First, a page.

As Curt Samo fished near an outside pillar one summer day, he saw an explosion against the concrete, back under the bridge. He threw his Spook to the spot and instantly hooked up.
From that moment forward, he started developing a pattern he now calls “banging bridges.”
“Most people just fish the corners of bridges,” said the northern Illinois angler, who spends much of his fishing time on the upper Mississippi River.
“You rarely see fishermen under it. Soon, though, I was fishing as close as I could get to all of those pilings. Then I was hitting them as I ‘walked the dog’ and that really started triggering strikes.”
The Illinois angler likes to throw a bone-colored Super Spook Jr., preferably with a feather on the tail. He uses a medium retrieve and gives his bait more action by tying it to 20-pound-test Excalibur line with a loop knot.
Samo likes to employ this summer pattern when the sun is high overhead. Smallmouth and largemouth bass move into the shade of the bridges, where they can be provoked into striking. “You get one and it seems to trigger the others,” he said.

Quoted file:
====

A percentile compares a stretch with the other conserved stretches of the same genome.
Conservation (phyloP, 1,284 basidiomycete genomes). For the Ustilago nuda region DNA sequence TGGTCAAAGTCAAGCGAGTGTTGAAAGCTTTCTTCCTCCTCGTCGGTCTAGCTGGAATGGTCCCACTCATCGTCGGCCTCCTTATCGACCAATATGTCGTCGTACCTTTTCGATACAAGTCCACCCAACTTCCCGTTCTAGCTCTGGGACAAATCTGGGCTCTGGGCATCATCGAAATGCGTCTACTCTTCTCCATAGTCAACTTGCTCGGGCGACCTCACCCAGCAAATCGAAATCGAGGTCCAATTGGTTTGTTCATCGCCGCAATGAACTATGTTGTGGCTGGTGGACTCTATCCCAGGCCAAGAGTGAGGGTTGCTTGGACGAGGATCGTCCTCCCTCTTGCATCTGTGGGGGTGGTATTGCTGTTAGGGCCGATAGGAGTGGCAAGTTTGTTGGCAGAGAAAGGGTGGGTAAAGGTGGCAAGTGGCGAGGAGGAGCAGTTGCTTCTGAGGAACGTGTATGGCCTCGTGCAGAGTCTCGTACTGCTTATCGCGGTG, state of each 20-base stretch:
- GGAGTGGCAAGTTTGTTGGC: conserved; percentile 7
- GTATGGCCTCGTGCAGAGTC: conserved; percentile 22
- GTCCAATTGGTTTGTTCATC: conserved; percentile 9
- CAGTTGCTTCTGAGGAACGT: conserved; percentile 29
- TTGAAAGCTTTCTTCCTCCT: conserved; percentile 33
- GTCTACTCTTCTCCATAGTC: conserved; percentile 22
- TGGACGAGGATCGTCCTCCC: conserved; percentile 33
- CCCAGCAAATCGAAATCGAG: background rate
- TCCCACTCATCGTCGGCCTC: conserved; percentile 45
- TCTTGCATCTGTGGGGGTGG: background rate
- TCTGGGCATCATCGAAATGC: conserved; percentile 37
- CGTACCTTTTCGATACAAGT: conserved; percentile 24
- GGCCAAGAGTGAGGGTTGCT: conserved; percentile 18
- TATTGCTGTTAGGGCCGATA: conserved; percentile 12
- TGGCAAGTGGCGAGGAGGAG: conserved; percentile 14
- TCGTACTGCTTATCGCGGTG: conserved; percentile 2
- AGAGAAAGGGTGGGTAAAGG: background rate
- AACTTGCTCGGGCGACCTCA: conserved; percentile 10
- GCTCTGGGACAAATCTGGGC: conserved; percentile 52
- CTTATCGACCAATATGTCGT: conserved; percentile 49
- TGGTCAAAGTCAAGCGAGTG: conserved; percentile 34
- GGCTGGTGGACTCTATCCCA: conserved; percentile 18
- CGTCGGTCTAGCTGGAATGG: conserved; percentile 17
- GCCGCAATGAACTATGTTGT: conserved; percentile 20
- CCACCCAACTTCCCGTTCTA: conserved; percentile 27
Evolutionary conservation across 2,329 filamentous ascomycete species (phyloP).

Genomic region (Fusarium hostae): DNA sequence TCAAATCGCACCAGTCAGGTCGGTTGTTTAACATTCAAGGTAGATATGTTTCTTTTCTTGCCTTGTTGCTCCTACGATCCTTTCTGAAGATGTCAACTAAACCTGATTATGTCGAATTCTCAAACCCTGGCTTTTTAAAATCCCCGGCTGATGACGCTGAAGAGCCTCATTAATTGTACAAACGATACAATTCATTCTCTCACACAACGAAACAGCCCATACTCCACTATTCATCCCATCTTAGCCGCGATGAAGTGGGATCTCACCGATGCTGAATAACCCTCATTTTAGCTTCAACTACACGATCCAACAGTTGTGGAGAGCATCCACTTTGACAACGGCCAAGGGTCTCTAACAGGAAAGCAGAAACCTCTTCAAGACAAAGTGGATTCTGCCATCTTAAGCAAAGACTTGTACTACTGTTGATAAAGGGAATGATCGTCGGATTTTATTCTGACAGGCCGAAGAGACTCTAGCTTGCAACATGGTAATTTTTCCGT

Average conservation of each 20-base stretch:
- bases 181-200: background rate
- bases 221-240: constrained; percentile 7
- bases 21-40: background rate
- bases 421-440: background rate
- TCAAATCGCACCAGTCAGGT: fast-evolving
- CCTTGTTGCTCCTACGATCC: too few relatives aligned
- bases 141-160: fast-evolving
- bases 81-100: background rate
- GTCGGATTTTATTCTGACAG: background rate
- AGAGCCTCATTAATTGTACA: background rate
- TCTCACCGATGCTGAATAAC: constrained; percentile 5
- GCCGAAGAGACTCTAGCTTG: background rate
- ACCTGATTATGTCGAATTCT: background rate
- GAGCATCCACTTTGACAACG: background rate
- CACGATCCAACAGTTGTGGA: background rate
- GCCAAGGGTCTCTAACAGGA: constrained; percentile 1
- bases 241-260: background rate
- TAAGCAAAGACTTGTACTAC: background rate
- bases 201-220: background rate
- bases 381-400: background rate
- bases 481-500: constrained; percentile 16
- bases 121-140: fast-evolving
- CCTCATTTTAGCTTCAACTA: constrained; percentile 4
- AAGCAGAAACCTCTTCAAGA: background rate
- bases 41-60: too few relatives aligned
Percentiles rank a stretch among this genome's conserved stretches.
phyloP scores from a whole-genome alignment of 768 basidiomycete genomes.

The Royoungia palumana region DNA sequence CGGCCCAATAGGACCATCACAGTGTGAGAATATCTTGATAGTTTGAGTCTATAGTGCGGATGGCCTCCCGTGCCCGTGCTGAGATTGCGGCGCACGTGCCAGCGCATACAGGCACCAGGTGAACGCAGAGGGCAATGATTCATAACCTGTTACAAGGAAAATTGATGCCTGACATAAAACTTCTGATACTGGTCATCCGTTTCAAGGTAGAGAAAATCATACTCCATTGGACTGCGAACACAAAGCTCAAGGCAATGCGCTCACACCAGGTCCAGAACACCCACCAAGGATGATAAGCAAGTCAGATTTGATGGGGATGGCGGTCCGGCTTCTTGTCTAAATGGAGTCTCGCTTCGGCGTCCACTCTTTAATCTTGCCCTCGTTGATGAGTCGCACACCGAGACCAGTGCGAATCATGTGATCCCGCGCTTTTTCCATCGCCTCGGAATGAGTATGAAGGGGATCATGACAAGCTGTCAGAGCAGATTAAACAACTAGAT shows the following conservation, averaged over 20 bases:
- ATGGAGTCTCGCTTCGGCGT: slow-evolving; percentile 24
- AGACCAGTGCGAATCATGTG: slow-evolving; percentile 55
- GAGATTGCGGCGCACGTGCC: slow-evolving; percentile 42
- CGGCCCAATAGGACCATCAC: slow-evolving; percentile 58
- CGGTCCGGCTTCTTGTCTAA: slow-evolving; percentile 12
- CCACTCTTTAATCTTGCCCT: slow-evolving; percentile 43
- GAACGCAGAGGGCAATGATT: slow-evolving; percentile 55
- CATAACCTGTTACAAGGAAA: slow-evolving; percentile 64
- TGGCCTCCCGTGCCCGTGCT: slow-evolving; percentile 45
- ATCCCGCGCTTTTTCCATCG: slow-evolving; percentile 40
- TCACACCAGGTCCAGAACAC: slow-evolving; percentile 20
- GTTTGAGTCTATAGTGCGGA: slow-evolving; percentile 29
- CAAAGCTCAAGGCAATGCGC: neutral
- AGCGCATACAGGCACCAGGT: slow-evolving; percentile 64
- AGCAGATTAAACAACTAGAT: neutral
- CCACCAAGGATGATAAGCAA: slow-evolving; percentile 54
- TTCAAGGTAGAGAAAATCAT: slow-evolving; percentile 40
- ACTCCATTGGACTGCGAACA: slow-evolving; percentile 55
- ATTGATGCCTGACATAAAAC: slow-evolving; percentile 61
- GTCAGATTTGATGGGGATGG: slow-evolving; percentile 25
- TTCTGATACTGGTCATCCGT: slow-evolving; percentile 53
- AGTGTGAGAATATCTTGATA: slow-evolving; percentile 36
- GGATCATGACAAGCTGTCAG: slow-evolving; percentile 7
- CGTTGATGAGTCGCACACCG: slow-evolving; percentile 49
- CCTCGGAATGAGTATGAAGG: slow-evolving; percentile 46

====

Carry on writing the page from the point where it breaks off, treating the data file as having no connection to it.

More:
Samo’s biggest catch using this technique has been a 5-pound smallmouth. His favorite targets are railroad bridges spanning the creeks and backwaters of the upper Mississippi. But “bridge banging” has also proven effective for him in other areas.
“When you get bit under there, it sounds like a toilet bowl flushing because of the loud echo,” the tournament angler said. Samo has caught some “dandies” with this pattern, including several 3-pounders while taping a television show.
While pilings are good, long cement walls of smaller bridges are even better. “You can bang the Spook the length of the abutment,” Samo said. “Keep it coming and then stop it at the end. Smallmouth especially can’t stand it, and their strikes are vicious.”
Aside from the shade, bass like bridges because minnows and crawfish are drawn to the rocks and riprap. Additionally, eddies and angles provide ambush points, as pilings and walls narrow current flow.
Focus on shallow water. “You can be in deeper water,” he said. “But you should be fishing in about 3 feet of water, and the upcurrent side usually is better. With big bridges, you want to concentrate on the pilings closer to shore.”
“Your bait can be 6 or 8 inches from the piling and you won’t get a strike,” Samo said. “You want to bang the bridge in the same way that you ‘bump the stump’ with a crankbait. I think that it resembles an injured baitfish trying to get away.”
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